By Trevor Busch
With the NDP’s previous farm safety legislation, Bill 6, now set for a date with the chopping block, Alberta’s UCP government is consulting with stakeholders in the agriculture sector on replacement legislation expected to be introduced this fall.
Known as the Farm Freedom and Safety Act, the new legislation will be designed to give farmers the option of buying workplace insurance from WCB or another supplier as long as basic coverage is provided, exempt small farms from employment legislation similar to New Brunswick, ensure basic safety standards are in place, and reduce the regulatory burden and minimize red tape.
Last Tuesday at the Heritage Inn, producers and ag industry stakeholders gathered for an open house and roundtable discussion on the new legislation, where Agriculture and Forestry Minister Devin Dreeshen highlighted some of the shortcomings of the previous Bill 6, or the Enhanced Protection for Farm and Ranch Workers Act.
“All of you were aware, back in 2015, when the previous government brought in Bill 6, there was none of this. There was no consultation done, there were no discussions with farmers, it was a government top-down, heavy, here’s a new piece of legislation try and make it work on your farm,” said Dreeshen to open the afternoon discussion. “And then subsequent protests, and meetings, and consultations eventually that happened over the last two or three years have just been a nightmare of trying to fix Bill 6 and make it somewhat practical.”
Dreeshen outlined how the UCP has been conducting extensive consultations with individuals throughout the agriculture industry in the lead-up to the new legislation being tabled.
“What this new United Conservative government committed to do and campaigned on in our last platform was to repeal and replace Bill 6, but to replace it with something where we actually took the time to go out and talk to farmers to see what would actually be farm safety legislation that actually works on a farm. We all know that each farm is different, each farm has a different number of employees, a different make-up, a different industry altogether, so it was something that we wanted to make sure that whatever we come up with is something that works for all the farms, and isn’t extremely restrictive down to every type of farm, because it wouldn’t be practical and wouldn’t work.”
Dreeshen expects consultations on the Farm Freedom and Safety Act to be wrapping up by the end of the month, with Bill 6 to be repealed and replaced by 2020.
“One of the recurring themes that we’ve heard loud and clear is a choice in insurance,” said Dreeshen in a follow-up interview with the Times. “We’ve had lots of farmers, through Bill 6, that are forced to have WCB insurance, and so they’ve had to have their private insurance also, but would end up paying two insurance premium policies. They want to be able to have a choice between private insurance and WCB. So that’s something we’ve heard at every single stop is just having a choice in insurance provider.”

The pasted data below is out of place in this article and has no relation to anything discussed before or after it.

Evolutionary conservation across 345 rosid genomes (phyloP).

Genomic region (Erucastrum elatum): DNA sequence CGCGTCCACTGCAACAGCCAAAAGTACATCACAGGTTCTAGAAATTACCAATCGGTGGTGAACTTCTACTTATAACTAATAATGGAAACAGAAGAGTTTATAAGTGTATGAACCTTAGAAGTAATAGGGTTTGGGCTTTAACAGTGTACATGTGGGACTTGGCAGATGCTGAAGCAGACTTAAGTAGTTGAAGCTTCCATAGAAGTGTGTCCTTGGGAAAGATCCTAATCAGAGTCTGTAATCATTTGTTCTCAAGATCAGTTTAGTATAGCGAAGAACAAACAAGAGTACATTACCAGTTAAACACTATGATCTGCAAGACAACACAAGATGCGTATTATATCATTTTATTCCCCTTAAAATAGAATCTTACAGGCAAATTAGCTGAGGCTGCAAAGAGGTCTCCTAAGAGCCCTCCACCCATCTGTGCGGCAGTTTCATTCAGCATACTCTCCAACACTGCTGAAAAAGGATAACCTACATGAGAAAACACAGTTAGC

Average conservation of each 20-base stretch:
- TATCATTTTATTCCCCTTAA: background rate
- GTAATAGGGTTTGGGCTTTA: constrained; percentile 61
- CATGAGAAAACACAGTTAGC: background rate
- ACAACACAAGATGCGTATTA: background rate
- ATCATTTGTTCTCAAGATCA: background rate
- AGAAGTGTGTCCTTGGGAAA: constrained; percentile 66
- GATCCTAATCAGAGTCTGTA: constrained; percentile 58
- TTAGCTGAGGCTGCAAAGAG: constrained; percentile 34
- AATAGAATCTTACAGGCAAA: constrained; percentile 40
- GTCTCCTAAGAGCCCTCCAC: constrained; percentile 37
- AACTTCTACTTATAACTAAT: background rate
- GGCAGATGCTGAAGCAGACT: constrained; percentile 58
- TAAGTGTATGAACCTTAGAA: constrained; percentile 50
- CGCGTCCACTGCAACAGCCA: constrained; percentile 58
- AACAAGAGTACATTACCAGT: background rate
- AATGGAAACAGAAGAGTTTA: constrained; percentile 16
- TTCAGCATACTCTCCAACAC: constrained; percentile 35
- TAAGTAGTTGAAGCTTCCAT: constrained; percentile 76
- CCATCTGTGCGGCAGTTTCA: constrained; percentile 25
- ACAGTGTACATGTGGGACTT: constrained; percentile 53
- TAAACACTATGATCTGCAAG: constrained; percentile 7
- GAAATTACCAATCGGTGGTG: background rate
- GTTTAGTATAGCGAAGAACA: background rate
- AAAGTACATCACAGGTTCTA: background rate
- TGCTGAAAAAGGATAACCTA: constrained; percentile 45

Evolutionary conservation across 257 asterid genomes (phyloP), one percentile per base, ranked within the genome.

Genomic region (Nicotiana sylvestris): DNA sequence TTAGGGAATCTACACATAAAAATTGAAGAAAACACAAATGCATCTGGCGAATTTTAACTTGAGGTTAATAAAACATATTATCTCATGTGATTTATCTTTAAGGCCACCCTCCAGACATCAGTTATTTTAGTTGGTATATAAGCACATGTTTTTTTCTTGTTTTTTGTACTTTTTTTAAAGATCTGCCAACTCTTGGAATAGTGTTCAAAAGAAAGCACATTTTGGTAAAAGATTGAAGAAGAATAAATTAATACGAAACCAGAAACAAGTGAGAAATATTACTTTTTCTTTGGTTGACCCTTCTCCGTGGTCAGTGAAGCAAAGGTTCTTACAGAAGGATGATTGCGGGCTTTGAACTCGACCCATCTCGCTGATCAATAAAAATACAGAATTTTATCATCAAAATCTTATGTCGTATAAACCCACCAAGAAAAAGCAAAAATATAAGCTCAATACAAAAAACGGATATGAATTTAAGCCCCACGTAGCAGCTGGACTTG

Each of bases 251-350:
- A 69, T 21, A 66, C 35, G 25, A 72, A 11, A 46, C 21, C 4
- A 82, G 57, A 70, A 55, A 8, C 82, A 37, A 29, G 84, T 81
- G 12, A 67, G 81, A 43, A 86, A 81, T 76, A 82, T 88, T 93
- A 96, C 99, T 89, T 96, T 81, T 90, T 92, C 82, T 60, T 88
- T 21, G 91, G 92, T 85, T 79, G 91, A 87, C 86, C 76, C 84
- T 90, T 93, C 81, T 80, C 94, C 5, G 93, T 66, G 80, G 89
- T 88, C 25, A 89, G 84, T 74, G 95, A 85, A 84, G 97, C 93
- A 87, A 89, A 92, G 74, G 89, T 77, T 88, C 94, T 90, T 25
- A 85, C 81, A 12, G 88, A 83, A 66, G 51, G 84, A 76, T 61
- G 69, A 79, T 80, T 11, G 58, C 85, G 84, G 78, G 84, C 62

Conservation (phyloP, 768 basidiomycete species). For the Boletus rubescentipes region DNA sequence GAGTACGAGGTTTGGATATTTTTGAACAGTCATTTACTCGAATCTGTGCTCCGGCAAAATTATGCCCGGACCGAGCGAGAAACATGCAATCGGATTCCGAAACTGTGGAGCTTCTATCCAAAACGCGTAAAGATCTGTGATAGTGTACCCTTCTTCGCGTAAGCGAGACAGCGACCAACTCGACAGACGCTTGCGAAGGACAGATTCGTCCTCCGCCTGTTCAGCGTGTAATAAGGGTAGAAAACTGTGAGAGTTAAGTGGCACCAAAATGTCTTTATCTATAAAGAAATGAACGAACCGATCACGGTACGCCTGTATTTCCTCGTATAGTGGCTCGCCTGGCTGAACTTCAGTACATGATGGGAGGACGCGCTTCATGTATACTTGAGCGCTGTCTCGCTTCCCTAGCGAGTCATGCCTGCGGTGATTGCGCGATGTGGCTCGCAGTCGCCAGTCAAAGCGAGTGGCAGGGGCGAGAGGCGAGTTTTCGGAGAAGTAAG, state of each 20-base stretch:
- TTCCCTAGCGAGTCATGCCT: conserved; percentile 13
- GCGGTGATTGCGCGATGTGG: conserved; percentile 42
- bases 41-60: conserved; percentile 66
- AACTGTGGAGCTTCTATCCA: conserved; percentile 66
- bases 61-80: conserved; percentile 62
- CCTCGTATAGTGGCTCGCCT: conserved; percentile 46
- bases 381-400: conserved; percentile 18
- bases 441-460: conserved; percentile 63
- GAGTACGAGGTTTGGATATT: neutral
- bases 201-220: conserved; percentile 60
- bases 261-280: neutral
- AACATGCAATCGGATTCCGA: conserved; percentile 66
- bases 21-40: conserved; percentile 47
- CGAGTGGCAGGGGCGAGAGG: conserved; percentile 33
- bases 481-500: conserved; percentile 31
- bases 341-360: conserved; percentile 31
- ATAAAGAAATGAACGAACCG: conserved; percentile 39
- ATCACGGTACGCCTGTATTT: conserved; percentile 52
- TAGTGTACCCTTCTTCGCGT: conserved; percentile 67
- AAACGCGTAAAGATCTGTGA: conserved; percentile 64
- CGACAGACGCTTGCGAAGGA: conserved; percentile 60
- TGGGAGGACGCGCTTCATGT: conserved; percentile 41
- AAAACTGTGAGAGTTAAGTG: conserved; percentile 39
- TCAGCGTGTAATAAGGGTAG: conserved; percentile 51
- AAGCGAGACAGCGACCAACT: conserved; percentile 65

Taber was Dreeshen’s 18th stop on a whirlwind consultation tour of rural Alberta, with the minister scheduled for further stops in Lethbridge, Cardston, Grande Prairie, Fairview and High Prairie.
Dreeshen said it is unclear if anything that was included in the NDP’s Bill 6 should be or will be retained in the new legislation once consultations conclude this week.
“It’s hard to say, because it was brought in in such a horrible way. In 2015, there was no consultation done, and it was just kind of forced onto farmers. I think in the farming community there was just a lot of people frustrated by that. I think what we’re doing here, actually going out and talking with farmers first, is something they just appreciate, that we’re actually taking the time to talk and listen and to consult with them. And a lot of the stuff that they come up with is going to be ideally reflected in the bill.”
Although the new legislation is still being formulated, Dreeshen did hint at what might be included once the bill hits the floor of the legislature this fall.
“It’s seeming like it’s going to be a high-level type of legislation, rather than prescriptive codes of each farm having to do certain things. Because there are so many different types of farms, and sizes of farms, to have kind of an over-arching structure that promotes farm safety at the beginning, kind of an educational component before a job gets done, rather than just being prescriptive of how each individual thing should be performed. That’s something that we’ve heard farmers would like to see the legislation look like.”
In 2017, primary agriculture contributed almost $5.2 billion to the provincial economy, a 1.8 per cent increase over 2016. Alberta has more than 40,000 agricultural operations, and employs approximately 33,000 people.
Albertans can complete an online survey on the Farm Freedom and Safety Act at alberta.ca/farm-safety-engagement.